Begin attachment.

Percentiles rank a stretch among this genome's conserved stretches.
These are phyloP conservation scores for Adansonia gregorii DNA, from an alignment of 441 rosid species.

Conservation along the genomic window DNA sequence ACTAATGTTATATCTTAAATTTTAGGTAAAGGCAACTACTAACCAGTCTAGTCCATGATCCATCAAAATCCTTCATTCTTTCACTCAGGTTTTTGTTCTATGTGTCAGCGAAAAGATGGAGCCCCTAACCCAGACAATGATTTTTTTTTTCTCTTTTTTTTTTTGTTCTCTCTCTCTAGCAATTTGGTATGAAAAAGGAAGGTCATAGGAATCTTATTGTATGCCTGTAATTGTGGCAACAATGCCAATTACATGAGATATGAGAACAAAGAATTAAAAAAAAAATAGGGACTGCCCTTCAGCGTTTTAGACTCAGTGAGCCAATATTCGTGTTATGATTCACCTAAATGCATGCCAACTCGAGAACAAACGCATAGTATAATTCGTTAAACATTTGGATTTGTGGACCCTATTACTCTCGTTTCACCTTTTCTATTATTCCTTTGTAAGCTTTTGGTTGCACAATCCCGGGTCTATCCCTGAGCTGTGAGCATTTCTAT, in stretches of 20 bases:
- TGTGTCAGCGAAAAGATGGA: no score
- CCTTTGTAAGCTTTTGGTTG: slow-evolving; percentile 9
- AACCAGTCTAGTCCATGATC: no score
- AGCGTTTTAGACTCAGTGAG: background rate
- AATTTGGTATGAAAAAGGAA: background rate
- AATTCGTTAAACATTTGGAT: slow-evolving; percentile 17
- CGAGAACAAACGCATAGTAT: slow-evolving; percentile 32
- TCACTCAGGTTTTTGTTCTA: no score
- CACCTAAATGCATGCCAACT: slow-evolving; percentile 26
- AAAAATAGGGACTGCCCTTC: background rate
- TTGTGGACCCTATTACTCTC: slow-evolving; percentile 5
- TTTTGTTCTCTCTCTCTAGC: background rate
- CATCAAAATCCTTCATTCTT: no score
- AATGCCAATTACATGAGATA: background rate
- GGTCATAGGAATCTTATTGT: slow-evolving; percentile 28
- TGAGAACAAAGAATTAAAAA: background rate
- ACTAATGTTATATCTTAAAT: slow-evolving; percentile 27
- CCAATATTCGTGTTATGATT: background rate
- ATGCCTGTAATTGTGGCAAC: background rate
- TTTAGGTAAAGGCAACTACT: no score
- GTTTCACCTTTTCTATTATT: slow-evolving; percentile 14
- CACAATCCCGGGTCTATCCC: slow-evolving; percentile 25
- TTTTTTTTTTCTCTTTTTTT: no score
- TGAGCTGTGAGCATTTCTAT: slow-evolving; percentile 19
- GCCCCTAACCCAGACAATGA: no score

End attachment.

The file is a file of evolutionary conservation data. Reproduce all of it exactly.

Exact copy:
Percentiles rank a stretch among this genome's conserved stretches.
These are phyloP conservation scores for Adansonia gregorii DNA, from an alignment of 441 rosid species.

Conservation along the genomic window DNA sequence ACTAATGTTATATCTTAAATTTTAGGTAAAGGCAACTACTAACCAGTCTAGTCCATGATCCATCAAAATCCTTCATTCTTTCACTCAGGTTTTTGTTCTATGTGTCAGCGAAAAGATGGAGCCCCTAACCCAGACAATGATTTTTTTTTTCTCTTTTTTTTTTTGTTCTCTCTCTCTAGCAATTTGGTATGAAAAAGGAAGGTCATAGGAATCTTATTGTATGCCTGTAATTGTGGCAACAATGCCAATTACATGAGATATGAGAACAAAGAATTAAAAAAAAAATAGGGACTGCCCTTCAGCGTTTTAGACTCAGTGAGCCAATATTCGTGTTATGATTCACCTAAATGCATGCCAACTCGAGAACAAACGCATAGTATAATTCGTTAAACATTTGGATTTGTGGACCCTATTACTCTCGTTTCACCTTTTCTATTATTCCTTTGTAAGCTTTTGGTTGCACAATCCCGGGTCTATCCCTGAGCTGTGAGCATTTCTAT, in stretches of 20 bases:
- TGTGTCAGCGAAAAGATGGA: no score
- CCTTTGTAAGCTTTTGGTTG: slow-evolving; percentile 9
- AACCAGTCTAGTCCATGATC: no score
- AGCGTTTTAGACTCAGTGAG: background rate
- AATTTGGTATGAAAAAGGAA: background rate
- AATTCGTTAAACATTTGGAT: slow-evolving; percentile 17
- CGAGAACAAACGCATAGTAT: slow-evolving; percentile 32
- TCACTCAGGTTTTTGTTCTA: no score
- CACCTAAATGCATGCCAACT: slow-evolving; percentile 26
- AAAAATAGGGACTGCCCTTC: background rate
- TTGTGGACCCTATTACTCTC: slow-evolving; percentile 5
- TTTTGTTCTCTCTCTCTAGC: background rate
- CATCAAAATCCTTCATTCTT: no score
- AATGCCAATTACATGAGATA: background rate
- GGTCATAGGAATCTTATTGT: slow-evolving; percentile 28
- TGAGAACAAAGAATTAAAAA: background rate
- ACTAATGTTATATCTTAAAT: slow-evolving; percentile 27
- CCAATATTCGTGTTATGATT: background rate
- ATGCCTGTAATTGTGGCAAC: background rate
- TTTAGGTAAAGGCAACTACT: no score
- GTTTCACCTTTTCTATTATT: slow-evolving; percentile 14
- CACAATCCCGGGTCTATCCC: slow-evolving; percentile 25
- TTTTTTTTTTCTCTTTTTTT: no score
- TGAGCTGTGAGCATTTCTAT: slow-evolving; percentile 19
- GCCCCTAACCCAGACAATGA: no score